Train timetables 'too complicated' - CLAY LUCAS.
January 16, 2010
MELBOURNE'S timetables are far too complicated and need to be drastically simplified as part of a major two-year regeneration of the rail network, the new head of the city's rail system says.
A ''run-to-failure philosophy'' that had endured under previous train operators was no longer good enough, Metro chief executive Andrew Lezala said yesterday in an interview with The Age.
''It is time for the railways to step up now and play our part in keeping Melbourne moving, because with another 1 million people coming in the next 15 years, the roads simply won't cope,'' he said.
Mr Lezala does not own a car in Melbourne, does not yet have a myki card and rides the tram to work from his inner-city home.
Yesterday, at the end of another torrid week for Melbourne train travellers - with 43-degree heat on Monday resulting in 247 of 2050 scheduled services being cancelled - Mr Lezala said the city deserved better.
Melbourne needed a public transport system as good as that of Hong Kong or Singapore, he said, and the existing system needed upgrading to run reliably in temperatures as hot as 45 degrees.
Mr Lezala said Metro had embarked upon several projects to improve Melbourne's rail system. These would ultimately take two years to work their way through the system. ''But that is too long to wait for an improvement in reliability,'' he said, stressing that Metro was working on a range of immediate fixes to make the system noticeably better.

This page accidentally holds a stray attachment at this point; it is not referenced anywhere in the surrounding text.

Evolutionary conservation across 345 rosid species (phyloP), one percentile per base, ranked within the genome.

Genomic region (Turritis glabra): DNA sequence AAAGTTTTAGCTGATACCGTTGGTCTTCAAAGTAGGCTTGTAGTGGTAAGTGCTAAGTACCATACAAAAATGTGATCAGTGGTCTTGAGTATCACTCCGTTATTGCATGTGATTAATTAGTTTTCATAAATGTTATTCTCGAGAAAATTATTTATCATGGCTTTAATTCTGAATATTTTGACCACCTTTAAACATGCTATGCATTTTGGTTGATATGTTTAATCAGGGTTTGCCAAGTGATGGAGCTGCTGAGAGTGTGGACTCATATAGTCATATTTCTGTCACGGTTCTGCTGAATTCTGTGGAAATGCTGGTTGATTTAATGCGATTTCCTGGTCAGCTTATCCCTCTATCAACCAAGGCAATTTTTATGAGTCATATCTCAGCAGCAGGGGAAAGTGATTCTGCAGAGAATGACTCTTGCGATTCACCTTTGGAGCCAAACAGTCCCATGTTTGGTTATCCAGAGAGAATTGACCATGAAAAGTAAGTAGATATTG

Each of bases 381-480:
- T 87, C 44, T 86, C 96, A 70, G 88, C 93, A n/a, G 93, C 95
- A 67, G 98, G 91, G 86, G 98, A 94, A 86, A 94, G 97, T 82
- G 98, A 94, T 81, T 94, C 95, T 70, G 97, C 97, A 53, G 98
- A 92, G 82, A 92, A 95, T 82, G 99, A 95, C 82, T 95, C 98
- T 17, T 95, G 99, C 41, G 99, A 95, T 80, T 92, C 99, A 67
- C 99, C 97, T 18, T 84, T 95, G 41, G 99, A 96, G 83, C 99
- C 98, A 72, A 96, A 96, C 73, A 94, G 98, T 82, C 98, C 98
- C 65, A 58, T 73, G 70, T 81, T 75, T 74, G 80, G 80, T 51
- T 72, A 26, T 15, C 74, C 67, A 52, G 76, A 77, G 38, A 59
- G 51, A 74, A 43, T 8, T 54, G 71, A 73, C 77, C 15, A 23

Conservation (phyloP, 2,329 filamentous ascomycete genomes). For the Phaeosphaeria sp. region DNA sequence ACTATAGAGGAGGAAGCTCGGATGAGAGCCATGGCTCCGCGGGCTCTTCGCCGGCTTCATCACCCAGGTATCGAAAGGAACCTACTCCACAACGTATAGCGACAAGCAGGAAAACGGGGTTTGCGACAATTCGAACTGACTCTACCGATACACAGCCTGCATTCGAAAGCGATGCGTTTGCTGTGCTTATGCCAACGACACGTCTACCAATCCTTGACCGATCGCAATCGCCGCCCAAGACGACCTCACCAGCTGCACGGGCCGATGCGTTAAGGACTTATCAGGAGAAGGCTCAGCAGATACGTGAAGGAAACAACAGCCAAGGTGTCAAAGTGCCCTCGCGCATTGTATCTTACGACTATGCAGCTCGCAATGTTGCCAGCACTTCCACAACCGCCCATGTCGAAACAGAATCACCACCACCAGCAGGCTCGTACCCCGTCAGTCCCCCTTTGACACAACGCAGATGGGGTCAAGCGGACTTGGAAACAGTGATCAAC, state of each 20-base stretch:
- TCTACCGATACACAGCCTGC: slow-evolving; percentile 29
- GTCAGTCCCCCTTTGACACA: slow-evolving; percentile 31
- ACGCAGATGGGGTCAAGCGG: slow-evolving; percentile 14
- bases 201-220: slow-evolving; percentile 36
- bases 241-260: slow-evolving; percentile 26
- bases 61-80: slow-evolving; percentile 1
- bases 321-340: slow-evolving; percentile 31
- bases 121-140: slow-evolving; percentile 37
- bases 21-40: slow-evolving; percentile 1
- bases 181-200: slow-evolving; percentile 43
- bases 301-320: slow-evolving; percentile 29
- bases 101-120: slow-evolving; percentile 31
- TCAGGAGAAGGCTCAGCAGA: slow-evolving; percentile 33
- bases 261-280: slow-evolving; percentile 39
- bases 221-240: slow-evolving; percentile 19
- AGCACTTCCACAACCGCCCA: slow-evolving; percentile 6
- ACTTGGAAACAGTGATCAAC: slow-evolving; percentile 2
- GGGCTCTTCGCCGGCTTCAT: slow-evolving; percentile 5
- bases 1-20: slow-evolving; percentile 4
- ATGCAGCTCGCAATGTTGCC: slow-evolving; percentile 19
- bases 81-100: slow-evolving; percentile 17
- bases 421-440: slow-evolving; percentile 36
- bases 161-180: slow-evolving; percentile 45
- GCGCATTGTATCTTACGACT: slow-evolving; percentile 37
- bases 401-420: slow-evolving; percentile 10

A simplified timetable was needed so customers could remember it, and so train controllers could recover the system when things went wrong, he said.
''We have some fantastic train controllers and they keep in their heads a timetable that is more complex than many I have seen,'' he said.
Mr Lezala said he deliberately did not own a car in Melbourne. ''I am an advocate of public transport. I like the tram network because the frequency is such that you do not need to understand the timetable.''
The train network needed that frequency, he said. The Public Transport Users Association campaigned in 2008 to get trains, trams and buses running every 10 minutes. He said this was the correct approach.
Mr Lezala said Melbourne's trains, tracks, signalling and overhead power all needed much work. He said the way the last train contracts were structured ''created a bit of tribalism'' that led to a blame game.
The complex contracts that Connex operated under were set up in 2004 by consultants and senior bureaucrats who included the now Secretary of the Department of Transport, Jim Betts.
The contracts established Connex as train operator, another company, Mainco, as track maintainer and a third firm, United - now part of Metro Trains - as train repairer.
The new contracts bring responsibility for all of this into one company, Metro. Mr Lezala - who repeatedly apologised to the public this week for Monday's problems - said people should expect excellent service from Metro. ''If it is not going right, we should apologise and let people know what we are doing about it.''
Overhead power lines on the city's train network are now his biggest concern after wires sagged in this week's heat, causing cancellations.
Public Transport Minister Lynne Kosky had been ''very successful at getting finances for this railway'', said Mr Lezala, 54, who has worked on railways in Asia, Europe and Australia.
''I've worked with a lot of politicians … and the sincerity with which they [the State Government] want to make this system better is fantastic compared to a lot of other places.''
Please note, the Secretary of the Department of Transport, Jim Betts as far as I'm aware still doesn't own a car and always travels to work by PT. Minister Kosky generally travels by car for reasons that have been discussed elsewhere in these pages.